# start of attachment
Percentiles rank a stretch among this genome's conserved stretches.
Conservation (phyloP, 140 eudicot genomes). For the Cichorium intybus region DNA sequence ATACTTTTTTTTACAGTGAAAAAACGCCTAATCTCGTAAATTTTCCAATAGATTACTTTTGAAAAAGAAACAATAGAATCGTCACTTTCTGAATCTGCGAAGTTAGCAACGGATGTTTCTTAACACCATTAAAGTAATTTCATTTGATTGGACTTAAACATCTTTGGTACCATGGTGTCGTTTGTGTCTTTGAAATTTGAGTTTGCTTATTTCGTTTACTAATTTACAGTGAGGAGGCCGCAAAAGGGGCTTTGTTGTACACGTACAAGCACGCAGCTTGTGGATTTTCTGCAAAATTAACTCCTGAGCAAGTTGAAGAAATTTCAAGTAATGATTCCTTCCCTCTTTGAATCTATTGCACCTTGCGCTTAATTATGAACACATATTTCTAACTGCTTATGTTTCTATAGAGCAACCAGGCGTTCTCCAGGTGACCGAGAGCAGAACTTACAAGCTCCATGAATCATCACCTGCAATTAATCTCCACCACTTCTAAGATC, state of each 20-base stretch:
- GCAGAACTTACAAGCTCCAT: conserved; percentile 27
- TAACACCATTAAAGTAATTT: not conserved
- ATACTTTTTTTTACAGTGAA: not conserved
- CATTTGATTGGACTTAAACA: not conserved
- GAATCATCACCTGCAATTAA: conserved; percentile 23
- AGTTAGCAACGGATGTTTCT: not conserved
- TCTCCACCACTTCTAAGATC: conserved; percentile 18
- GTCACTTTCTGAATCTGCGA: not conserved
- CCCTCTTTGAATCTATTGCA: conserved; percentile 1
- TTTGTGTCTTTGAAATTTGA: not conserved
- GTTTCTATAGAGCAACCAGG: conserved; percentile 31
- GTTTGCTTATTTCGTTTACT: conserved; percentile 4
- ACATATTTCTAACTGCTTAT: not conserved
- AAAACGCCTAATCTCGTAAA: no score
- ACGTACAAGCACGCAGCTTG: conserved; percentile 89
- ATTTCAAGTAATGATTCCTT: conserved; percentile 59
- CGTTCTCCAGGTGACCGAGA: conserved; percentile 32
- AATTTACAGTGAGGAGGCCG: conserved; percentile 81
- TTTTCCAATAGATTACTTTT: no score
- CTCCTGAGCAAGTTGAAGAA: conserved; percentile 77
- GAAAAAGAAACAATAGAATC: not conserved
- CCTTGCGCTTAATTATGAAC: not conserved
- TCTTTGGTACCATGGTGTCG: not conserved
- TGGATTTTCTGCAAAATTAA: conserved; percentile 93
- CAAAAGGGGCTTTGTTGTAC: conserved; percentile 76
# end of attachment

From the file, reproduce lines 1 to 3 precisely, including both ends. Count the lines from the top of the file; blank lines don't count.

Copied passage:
Percentiles rank a stretch among this genome's conserved stretches.
Conservation (phyloP, 140 eudicot genomes). For the Cichorium intybus region DNA sequence ATACTTTTTTTTACAGTGAAAAAACGCCTAATCTCGTAAATTTTCCAATAGATTACTTTTGAAAAAGAAACAATAGAATCGTCACTTTCTGAATCTGCGAAGTTAGCAACGGATGTTTCTTAACACCATTAAAGTAATTTCATTTGATTGGACTTAAACATCTTTGGTACCATGGTGTCGTTTGTGTCTTTGAAATTTGAGTTTGCTTATTTCGTTTACTAATTTACAGTGAGGAGGCCGCAAAAGGGGCTTTGTTGTACACGTACAAGCACGCAGCTTGTGGATTTTCTGCAAAATTAACTCCTGAGCAAGTTGAAGAAATTTCAAGTAATGATTCCTTCCCTCTTTGAATCTATTGCACCTTGCGCTTAATTATGAACACATATTTCTAACTGCTTATGTTTCTATAGAGCAACCAGGCGTTCTCCAGGTGACCGAGAGCAGAACTTACAAGCTCCATGAATCATCACCTGCAATTAATCTCCACCACTTCTAAGATC, state of each 20-base stretch:
- GCAGAACTTACAAGCTCCAT: conserved; percentile 27